Looking at a wall is straight-forward enough, but changing your perspective to see what the wall is made of, who made it, or its history, means you have a vast library of information to consider when drumming up ideas.

You can look at any thing and consider each of the attributes of it, then go further to consider the attributes of those attributes and so on. A shoe is a shoe until you really look at it and it’s parts. The sole, the shoelaces, the tongue and toe tip. Further into any of those parts continues expanding your perspective of what makes a shoe into a shoe: the fabrics, plastics, and other materials.

Or consider the patterns used for stitching the materials of a shoe together: how do the patterns strengthen or weaken the shoe as a whole? How do the materials interact with each other: is a single, long thread stitched through two parts stronger than many shorter threads? Where might glue have been used? What other materials or patterns could be used for each component? How does changing any of those influence the larger whole?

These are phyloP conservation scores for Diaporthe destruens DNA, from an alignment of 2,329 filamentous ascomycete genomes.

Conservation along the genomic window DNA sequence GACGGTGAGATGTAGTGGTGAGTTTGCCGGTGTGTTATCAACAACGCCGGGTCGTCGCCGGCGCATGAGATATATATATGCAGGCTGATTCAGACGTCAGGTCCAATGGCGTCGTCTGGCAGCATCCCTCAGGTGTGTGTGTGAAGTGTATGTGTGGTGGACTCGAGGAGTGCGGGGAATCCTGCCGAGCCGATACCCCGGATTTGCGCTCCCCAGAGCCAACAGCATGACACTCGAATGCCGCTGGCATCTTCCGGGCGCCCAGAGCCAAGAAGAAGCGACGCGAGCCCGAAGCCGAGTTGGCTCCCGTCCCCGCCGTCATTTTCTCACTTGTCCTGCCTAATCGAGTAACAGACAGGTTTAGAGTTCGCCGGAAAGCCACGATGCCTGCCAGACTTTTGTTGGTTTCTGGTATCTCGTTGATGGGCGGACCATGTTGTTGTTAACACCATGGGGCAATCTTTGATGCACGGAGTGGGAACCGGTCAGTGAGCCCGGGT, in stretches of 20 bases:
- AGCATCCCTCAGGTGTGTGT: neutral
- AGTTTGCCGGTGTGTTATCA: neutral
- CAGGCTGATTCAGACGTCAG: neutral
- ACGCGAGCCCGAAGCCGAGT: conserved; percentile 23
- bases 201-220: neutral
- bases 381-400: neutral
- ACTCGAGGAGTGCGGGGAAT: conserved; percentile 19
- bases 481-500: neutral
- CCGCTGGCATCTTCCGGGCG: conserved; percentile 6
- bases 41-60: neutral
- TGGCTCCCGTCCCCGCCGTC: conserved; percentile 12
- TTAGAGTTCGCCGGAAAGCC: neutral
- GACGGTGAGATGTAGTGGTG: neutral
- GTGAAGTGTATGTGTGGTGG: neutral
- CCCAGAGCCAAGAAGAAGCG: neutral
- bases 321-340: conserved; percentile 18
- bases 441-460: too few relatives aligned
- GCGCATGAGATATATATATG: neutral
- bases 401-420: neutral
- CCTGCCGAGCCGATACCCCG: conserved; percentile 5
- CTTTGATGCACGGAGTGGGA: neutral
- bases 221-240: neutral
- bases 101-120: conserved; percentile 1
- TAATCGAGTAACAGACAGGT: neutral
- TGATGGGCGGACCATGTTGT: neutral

Such questions are how companies like Nike were able to invent the Flyknit shoe.

Nike looked at the concept of a shoe and began thinking about using high-strength threads sewn using long stitches rather than short ones to shape the bulk of the body. Focusing on threads and long stitches was a novel move in the shoe industry, one that propelled innovation in the company and industry as a whole. An added benefit of relying heavily on the threads and stitches was a decrease in manufacturing costs, less use of materials overall, and the bonus of having the shoe designed around key points of support (something overly rubber or plastic shoes cannot do).

These types of ideas are possible even if you don’t work in the shoe industry, because all you need to do is observe, question, and imagine.

Often a novice will enter an industry and revolutionize it by observing and questioning. It’s how Elon Musk has sparked innovation in electric cars, space transport, and more. It’s the same approach Steve Jobs took to personal computing and Jeff Bezos has taken to online shopping. Even artists such as Olivo Barbieri used this approach to push “tilt-shift” photography into the mainstream.